Thursday, February 28, 2013

Ghost Knight - Cornelia Funke

Another fantasy from Cornelia Funke ... I love her fun and fanciful approach to children's literature. She places her stories in a setting that will lend itself to educating kids without overwhelming them with the minutiae of history or detail. In the Inkheart series, it was all about allusion to and quotes from classic literature. In The Thief Lord, it was the geography of Venice, Italy. In Reckless, it was the vast collections of fairy tales and folklore, that was the stage for the drama of the story. Here in Ghost Knight, readers will have fun learning a bit about Medieval English history as they follow the adventures of Jon Whitcroft and his new friend, Ella Littlejohn, as they enter the haunted world of Salisbury, England and help to squelch an age-old curse that has befallen Jon's ancestors and dragged him into the haunted world of medieval knights and ne'er-do-wells.

This book moves fast and has not got the depth that Funke's Inkheart series has. It will, though, appeal to young boys and any child that is enthralled with a good ghost story.  I am always pleased to see a good solid story that appeals to young boys, as I often feel that their reading interests get short shrift in the kid's literature field. The quality of some of the stuff aimed at boys is ludicrous, at best (Can anyone say Captain Underpants or Diary of a Wimp ? ... sorry, if I offend.) Finding a story that has adventure, a bit of 'naughtiness', kids with real feelings, and a bit of history makes my old teacher heart beat a little faster and steadier.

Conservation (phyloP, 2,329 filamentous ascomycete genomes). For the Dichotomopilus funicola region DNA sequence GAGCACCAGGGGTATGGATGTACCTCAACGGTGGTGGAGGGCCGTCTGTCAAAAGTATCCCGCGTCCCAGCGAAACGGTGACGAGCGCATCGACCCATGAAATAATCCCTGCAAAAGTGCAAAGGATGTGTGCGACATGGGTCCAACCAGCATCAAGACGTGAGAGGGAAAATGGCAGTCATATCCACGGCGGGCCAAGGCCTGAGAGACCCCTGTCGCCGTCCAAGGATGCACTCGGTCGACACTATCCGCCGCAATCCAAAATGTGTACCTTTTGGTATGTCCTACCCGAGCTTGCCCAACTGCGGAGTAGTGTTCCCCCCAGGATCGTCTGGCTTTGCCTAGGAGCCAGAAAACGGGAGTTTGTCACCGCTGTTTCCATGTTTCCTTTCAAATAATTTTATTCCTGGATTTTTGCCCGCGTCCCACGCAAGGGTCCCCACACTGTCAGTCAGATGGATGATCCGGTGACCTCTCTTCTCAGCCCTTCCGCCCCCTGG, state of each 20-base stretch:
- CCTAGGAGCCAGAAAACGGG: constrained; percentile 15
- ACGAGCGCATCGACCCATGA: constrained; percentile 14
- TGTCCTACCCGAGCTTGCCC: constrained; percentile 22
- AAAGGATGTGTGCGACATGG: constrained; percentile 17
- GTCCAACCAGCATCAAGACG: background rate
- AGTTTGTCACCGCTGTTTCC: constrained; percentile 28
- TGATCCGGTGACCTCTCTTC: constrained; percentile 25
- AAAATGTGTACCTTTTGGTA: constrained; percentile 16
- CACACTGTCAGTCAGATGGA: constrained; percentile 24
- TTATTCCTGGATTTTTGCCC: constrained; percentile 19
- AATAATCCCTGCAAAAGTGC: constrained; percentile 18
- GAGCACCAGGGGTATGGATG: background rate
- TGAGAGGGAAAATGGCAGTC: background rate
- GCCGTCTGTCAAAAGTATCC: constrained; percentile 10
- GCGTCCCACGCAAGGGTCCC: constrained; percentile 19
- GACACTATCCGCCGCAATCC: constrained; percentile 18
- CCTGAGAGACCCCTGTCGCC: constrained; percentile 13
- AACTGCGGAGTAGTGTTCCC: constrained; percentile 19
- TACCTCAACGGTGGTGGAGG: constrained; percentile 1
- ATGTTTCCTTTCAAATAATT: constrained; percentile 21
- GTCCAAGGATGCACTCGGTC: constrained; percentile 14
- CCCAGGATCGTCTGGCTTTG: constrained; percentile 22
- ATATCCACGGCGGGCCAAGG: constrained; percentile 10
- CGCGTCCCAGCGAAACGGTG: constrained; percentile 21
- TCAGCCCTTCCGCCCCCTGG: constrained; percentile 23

So... keep on writing,Cornelia Funke ! There's room in this world for a few more of your stories !

Saturday, February 23, 2013

Saturday Snapshot ... I Could Have Been A Contender!